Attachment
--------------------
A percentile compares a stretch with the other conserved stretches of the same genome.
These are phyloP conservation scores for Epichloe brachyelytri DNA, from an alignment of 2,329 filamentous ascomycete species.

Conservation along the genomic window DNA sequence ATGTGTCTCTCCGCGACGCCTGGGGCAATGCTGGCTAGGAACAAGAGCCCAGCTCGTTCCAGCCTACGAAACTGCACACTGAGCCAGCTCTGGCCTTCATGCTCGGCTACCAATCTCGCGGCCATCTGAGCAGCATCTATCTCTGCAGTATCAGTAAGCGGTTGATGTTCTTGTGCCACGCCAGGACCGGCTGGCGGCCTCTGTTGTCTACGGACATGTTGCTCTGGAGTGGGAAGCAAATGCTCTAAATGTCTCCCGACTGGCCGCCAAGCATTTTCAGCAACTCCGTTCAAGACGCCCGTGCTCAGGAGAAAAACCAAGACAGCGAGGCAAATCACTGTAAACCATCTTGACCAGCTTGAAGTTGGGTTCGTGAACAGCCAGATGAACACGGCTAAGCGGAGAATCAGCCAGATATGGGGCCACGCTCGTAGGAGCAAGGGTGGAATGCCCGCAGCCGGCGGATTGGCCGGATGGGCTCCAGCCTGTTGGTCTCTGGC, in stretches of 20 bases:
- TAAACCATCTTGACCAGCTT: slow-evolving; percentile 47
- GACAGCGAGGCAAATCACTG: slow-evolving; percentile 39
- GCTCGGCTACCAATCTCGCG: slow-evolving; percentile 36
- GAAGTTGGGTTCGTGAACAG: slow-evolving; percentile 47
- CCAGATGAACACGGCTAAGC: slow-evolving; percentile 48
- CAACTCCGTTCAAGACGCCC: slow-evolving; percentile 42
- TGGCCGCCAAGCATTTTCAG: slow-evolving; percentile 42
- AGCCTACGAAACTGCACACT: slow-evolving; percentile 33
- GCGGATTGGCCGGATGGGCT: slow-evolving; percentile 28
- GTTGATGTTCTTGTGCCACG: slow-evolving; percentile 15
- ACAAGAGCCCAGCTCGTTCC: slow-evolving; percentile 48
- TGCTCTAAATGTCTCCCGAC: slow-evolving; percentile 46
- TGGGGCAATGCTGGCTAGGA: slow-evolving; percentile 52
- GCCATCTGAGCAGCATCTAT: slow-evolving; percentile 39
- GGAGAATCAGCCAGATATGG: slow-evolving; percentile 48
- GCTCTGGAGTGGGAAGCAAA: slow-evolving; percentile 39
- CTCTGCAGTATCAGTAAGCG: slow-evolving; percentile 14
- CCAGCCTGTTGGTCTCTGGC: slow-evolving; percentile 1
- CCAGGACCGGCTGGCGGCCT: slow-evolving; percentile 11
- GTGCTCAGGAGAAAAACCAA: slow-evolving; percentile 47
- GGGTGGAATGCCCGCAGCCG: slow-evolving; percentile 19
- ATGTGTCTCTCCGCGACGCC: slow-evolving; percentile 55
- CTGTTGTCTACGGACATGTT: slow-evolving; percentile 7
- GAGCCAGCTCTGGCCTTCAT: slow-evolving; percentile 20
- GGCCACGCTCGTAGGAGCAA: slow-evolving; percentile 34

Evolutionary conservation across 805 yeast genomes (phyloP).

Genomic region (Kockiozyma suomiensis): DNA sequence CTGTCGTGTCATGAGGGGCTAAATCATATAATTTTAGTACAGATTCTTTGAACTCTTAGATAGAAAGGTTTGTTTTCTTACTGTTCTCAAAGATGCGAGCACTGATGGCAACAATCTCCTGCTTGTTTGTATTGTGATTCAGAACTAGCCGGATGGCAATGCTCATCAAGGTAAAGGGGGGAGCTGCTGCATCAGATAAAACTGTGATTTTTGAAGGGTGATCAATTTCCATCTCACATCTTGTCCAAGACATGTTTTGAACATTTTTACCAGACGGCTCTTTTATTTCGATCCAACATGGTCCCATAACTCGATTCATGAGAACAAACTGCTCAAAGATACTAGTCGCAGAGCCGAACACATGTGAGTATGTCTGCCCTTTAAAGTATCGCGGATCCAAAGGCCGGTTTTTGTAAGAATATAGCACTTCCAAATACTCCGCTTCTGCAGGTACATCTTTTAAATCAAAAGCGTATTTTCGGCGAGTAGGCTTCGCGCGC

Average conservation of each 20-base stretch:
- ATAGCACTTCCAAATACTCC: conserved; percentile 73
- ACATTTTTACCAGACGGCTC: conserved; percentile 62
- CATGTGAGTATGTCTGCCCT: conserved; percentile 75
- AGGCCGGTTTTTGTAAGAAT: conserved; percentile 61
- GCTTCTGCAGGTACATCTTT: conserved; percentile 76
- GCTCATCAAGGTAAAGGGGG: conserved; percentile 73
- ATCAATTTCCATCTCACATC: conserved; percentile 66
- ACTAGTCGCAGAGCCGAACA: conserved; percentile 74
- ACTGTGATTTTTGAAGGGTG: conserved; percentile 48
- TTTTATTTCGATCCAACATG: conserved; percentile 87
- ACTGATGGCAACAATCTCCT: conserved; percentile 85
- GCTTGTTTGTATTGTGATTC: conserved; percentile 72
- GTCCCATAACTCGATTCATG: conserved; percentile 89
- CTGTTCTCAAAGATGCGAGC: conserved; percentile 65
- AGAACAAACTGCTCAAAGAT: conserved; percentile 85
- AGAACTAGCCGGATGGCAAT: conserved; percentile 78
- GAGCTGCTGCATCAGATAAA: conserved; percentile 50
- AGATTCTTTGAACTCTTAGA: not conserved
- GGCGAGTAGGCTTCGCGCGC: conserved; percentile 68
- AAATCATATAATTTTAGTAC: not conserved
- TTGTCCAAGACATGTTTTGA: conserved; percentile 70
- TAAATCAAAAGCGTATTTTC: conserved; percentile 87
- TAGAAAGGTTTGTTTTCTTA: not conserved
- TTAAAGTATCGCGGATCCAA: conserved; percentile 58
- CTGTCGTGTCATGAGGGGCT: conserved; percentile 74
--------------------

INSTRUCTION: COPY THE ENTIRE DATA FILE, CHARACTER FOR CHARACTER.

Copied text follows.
A percentile compares a stretch with the other conserved stretches of the same genome.
These are phyloP conservation scores for Epichloe brachyelytri DNA, from an alignment of 2,329 filamentous ascomycete species.

Conservation along the genomic window DNA sequence ATGTGTCTCTCCGCGACGCCTGGGGCAATGCTGGCTAGGAACAAGAGCCCAGCTCGTTCCAGCCTACGAAACTGCACACTGAGCCAGCTCTGGCCTTCATGCTCGGCTACCAATCTCGCGGCCATCTGAGCAGCATCTATCTCTGCAGTATCAGTAAGCGGTTGATGTTCTTGTGCCACGCCAGGACCGGCTGGCGGCCTCTGTTGTCTACGGACATGTTGCTCTGGAGTGGGAAGCAAATGCTCTAAATGTCTCCCGACTGGCCGCCAAGCATTTTCAGCAACTCCGTTCAAGACGCCCGTGCTCAGGAGAAAAACCAAGACAGCGAGGCAAATCACTGTAAACCATCTTGACCAGCTTGAAGTTGGGTTCGTGAACAGCCAGATGAACACGGCTAAGCGGAGAATCAGCCAGATATGGGGCCACGCTCGTAGGAGCAAGGGTGGAATGCCCGCAGCCGGCGGATTGGCCGGATGGGCTCCAGCCTGTTGGTCTCTGGC, in stretches of 20 bases:
- TAAACCATCTTGACCAGCTT: slow-evolving; percentile 47
- GACAGCGAGGCAAATCACTG: slow-evolving; percentile 39
- GCTCGGCTACCAATCTCGCG: slow-evolving; percentile 36
- GAAGTTGGGTTCGTGAACAG: slow-evolving; percentile 47
- CCAGATGAACACGGCTAAGC: slow-evolving; percentile 48
- CAACTCCGTTCAAGACGCCC: slow-evolving; percentile 42
- TGGCCGCCAAGCATTTTCAG: slow-evolving; percentile 42
- AGCCTACGAAACTGCACACT: slow-evolving; percentile 33
- GCGGATTGGCCGGATGGGCT: slow-evolving; percentile 28
- GTTGATGTTCTTGTGCCACG: slow-evolving; percentile 15
- ACAAGAGCCCAGCTCGTTCC: slow-evolving; percentile 48
- TGCTCTAAATGTCTCCCGAC: slow-evolving; percentile 46
- TGGGGCAATGCTGGCTAGGA: slow-evolving; percentile 52
- GCCATCTGAGCAGCATCTAT: slow-evolving; percentile 39
- GGAGAATCAGCCAGATATGG: slow-evolving; percentile 48
- GCTCTGGAGTGGGAAGCAAA: slow-evolving; percentile 39
- CTCTGCAGTATCAGTAAGCG: slow-evolving; percentile 14
- CCAGCCTGTTGGTCTCTGGC: slow-evolving; percentile 1
- CCAGGACCGGCTGGCGGCCT: slow-evolving; percentile 11
- GTGCTCAGGAGAAAAACCAA: slow-evolving; percentile 47
- GGGTGGAATGCCCGCAGCCG: slow-evolving; percentile 19
- ATGTGTCTCTCCGCGACGCC: slow-evolving; percentile 55
- CTGTTGTCTACGGACATGTT: slow-evolving; percentile 7
- GAGCCAGCTCTGGCCTTCAT: slow-evolving; percentile 20
- GGCCACGCTCGTAGGAGCAA: slow-evolving; percentile 34

Evolutionary conservation across 805 yeast genomes (phyloP).

Genomic region (Kockiozyma suomiensis): DNA sequence CTGTCGTGTCATGAGGGGCTAAATCATATAATTTTAGTACAGATTCTTTGAACTCTTAGATAGAAAGGTTTGTTTTCTTACTGTTCTCAAAGATGCGAGCACTGATGGCAACAATCTCCTGCTTGTTTGTATTGTGATTCAGAACTAGCCGGATGGCAATGCTCATCAAGGTAAAGGGGGGAGCTGCTGCATCAGATAAAACTGTGATTTTTGAAGGGTGATCAATTTCCATCTCACATCTTGTCCAAGACATGTTTTGAACATTTTTACCAGACGGCTCTTTTATTTCGATCCAACATGGTCCCATAACTCGATTCATGAGAACAAACTGCTCAAAGATACTAGTCGCAGAGCCGAACACATGTGAGTATGTCTGCCCTTTAAAGTATCGCGGATCCAAAGGCCGGTTTTTGTAAGAATATAGCACTTCCAAATACTCCGCTTCTGCAGGTACATCTTTTAAATCAAAAGCGTATTTTCGGCGAGTAGGCTTCGCGCGC

Average conservation of each 20-base stretch:
- ATAGCACTTCCAAATACTCC: conserved; percentile 73
- ACATTTTTACCAGACGGCTC: conserved; percentile 62
- CATGTGAGTATGTCTGCCCT: conserved; percentile 75
- AGGCCGGTTTTTGTAAGAAT: conserved; percentile 61
- GCTTCTGCAGGTACATCTTT: conserved; percentile 76
- GCTCATCAAGGTAAAGGGGG: conserved; percentile 73
- ATCAATTTCCATCTCACATC: conserved; percentile 66
- ACTAGTCGCAGAGCCGAACA: conserved; percentile 74
- ACTGTGATTTTTGAAGGGTG: conserved; percentile 48
- TTTTATTTCGATCCAACATG: conserved; percentile 87
- ACTGATGGCAACAATCTCCT: conserved; percentile 85
- GCTTGTTTGTATTGTGATTC: conserved; percentile 72
- GTCCCATAACTCGATTCATG: conserved; percentile 89
- CTGTTCTCAAAGATGCGAGC: conserved; percentile 65
- AGAACAAACTGCTCAAAGAT: conserved; percentile 85
- AGAACTAGCCGGATGGCAAT: conserved; percentile 78
- GAGCTGCTGCATCAGATAAA: conserved; percentile 50
- AGATTCTTTGAACTCTTAGA: not conserved
- GGCGAGTAGGCTTCGCGCGC: conserved; percentile 68
- AAATCATATAATTTTAGTAC: not conserved
- TTGTCCAAGACATGTTTTGA: conserved; percentile 70
- TAAATCAAAAGCGTATTTTC: conserved; percentile 87
- TAGAAAGGTTTGTTTTCTTA: not conserved
- TTAAAGTATCGCGGATCCAA: conserved; percentile 58
- CTGTCGTGTCATGAGGGGCT: conserved; percentile 74